In the run-up to last week’s referendum AROnline kept pretty quiet about the various pros and cons of an anticipated Brexit. Why? I guess because I thought that it would never happen. It was going to be close, that’s for sure, and the Remain campaign was absolutely useless on both sides of the political fence, but I thought that, when it came to it, us Brits are a considered lot, and we don’t like revolutions. We simply don’t do that sort of thing. How wrong I was…
Ian Nicholls has already spelt out the car manufacturers’ view of the post-Brexit political landscape, but it’s worth noting that, in addition, Jaguar Land Rover has already sought to calm fears that leaving the EU will cause irrevocable damage to the UK manufacturing sector. Personally speaking, I think this was a very wise move – many people were panicked by the result of the referendum but, as it stands now – just three days after the result was called, remember – the world hasn’t ended. Our factories are still making cars, and our workers are still being paid – and this will continue.
What the industry – and the population as a whole – needs to do now, is avoid a knee-jerk reaction and start changing business strategies in haste. As has been said many times elsewhere, back in the 1990s, we were scared into believing that businesses would pull out if we didn’t join the Euro, but here we are today making more cars than we have ever done before. The good news here is that we make desirable cars which the whole world wants to buy – not just Europe. In fact, JLR sells 80 per cent of its British-made exports outside of the EU.
AROnline’s core raison d’être is to report the history of British car manufacturing in forensic detail. That’s because to understand the present, one needs to study, and fully know, the past. Where BMC failed in the past was in getting its cars sold heavily into markets that weren’t saddled with import barriers. It was good at flogging to the Commonwealth, but less so with mainland Europe. Had it been able to sell Minis and 1100s for competitive prices, things could have been so very different now.
What therefore needs to happen even before the UK Government triggers Article 50 of the Treaty on European Union and starts the process of leaving the EU, is to negotiate a trade deal. It needs to ensure that what hampered BMC won’t do the same to Jaguar Land Rover today – and that means securing car manufacturers’ continued membership of the EU’s Single Market, without tariff barriers or any other protectionist nonsense.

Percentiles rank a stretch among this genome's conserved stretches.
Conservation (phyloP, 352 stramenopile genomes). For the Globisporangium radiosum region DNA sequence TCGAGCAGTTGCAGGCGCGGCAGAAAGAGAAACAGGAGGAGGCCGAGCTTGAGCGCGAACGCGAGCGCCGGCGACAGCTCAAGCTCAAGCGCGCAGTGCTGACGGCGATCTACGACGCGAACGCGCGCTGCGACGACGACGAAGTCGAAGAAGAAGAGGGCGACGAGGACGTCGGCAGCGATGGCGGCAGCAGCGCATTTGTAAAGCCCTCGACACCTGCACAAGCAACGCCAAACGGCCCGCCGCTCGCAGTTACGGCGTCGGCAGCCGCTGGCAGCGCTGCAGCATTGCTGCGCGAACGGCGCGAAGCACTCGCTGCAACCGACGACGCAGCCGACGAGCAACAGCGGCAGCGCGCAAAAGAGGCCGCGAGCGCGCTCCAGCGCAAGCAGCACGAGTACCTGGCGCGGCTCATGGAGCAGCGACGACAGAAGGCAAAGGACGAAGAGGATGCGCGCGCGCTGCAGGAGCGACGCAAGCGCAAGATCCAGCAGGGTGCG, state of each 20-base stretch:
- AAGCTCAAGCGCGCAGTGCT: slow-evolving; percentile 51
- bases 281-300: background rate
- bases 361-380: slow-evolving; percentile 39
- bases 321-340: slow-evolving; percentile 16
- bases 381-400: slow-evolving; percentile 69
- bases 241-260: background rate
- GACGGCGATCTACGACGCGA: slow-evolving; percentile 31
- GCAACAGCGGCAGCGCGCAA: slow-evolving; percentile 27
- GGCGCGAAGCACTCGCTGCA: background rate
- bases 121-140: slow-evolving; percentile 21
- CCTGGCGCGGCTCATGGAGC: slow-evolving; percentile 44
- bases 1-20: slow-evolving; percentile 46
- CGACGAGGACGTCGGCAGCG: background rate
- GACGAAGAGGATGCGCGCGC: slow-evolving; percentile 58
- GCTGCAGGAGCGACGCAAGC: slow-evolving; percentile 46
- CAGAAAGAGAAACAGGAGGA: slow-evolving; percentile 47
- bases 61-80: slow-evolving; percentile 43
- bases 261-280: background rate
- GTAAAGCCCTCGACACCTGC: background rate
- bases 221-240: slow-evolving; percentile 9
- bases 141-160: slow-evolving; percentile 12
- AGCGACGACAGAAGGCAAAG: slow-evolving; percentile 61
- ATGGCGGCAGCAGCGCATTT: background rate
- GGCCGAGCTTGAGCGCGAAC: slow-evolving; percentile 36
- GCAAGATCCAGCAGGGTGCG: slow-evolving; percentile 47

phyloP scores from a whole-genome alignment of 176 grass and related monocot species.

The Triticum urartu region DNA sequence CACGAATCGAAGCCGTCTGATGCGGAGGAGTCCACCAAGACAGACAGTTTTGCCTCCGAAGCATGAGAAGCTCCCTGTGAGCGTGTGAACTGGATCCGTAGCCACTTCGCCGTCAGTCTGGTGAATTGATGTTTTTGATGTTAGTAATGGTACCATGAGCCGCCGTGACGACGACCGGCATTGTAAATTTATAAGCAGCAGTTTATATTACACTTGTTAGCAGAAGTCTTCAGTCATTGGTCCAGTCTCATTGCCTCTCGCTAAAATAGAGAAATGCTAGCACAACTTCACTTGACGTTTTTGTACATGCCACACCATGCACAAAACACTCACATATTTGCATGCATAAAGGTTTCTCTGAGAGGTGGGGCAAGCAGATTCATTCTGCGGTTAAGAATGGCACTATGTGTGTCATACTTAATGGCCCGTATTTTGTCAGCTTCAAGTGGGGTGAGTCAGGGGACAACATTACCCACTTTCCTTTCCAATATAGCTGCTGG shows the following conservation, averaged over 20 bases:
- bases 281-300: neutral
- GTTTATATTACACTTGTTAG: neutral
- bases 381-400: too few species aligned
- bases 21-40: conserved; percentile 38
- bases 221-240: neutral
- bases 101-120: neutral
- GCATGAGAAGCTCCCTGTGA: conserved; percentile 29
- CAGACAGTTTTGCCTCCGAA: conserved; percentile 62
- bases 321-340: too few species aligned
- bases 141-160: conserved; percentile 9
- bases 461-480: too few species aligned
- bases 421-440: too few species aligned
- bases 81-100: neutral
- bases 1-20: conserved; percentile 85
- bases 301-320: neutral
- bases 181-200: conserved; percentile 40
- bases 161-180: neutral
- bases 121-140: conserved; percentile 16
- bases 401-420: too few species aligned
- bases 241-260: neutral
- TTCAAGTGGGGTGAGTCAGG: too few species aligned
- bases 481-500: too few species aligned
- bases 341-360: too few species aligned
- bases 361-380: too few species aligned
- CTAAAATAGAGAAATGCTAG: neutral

We import a lot of cars into the UK, and many of those have components in them that were originally built here. All those ‘lovely’ four-cylinder BMW 3 Series that come into the UK are powered by engines made in Hams Hall. Those German-made Ford Focus TDCis we love to buy are also pulled along by British-made engines. It truly is a global business. That won’t stop any time soon and we need to ensure that the EU understands that.
So, as a nation, we voted for Brexit – love it or hate it, we should all now make the best of it. It’s not called Great Britain for nothing. If we hold our nerve now, we can and will work with the EU in the future – just so long, that is, as we’re led by the right people and we all believe we can be truly great again.
We are a great nation – our cars are great – and I know that we can truly use the lessons that we’ve learned from our past to build a successful future for our country and its Automotive Industry.
Is the Editor of the Parkers website and price guide, formerly editor of Classic Car Weekly, and launch editor/creator of Modern Classics magazine. Has contributed to various motoring titles including Octane, Practical Classics, Evo, Honest John, CAR magazine, Autocar, Pistonheads, Diesel Car, Practical Performance Car, Performance French Car, Car Mechanics, Jaguar World Monthly, MG Enthusiast, Modern MINI, Practical Classics, Fifth Gear Website, Radio 4, and the the Motoring Independent...
Likes 'conditionally challenged' motors and taking them on unfeasible adventures all across Europe.
Latest posts by Keith Adams (see all)
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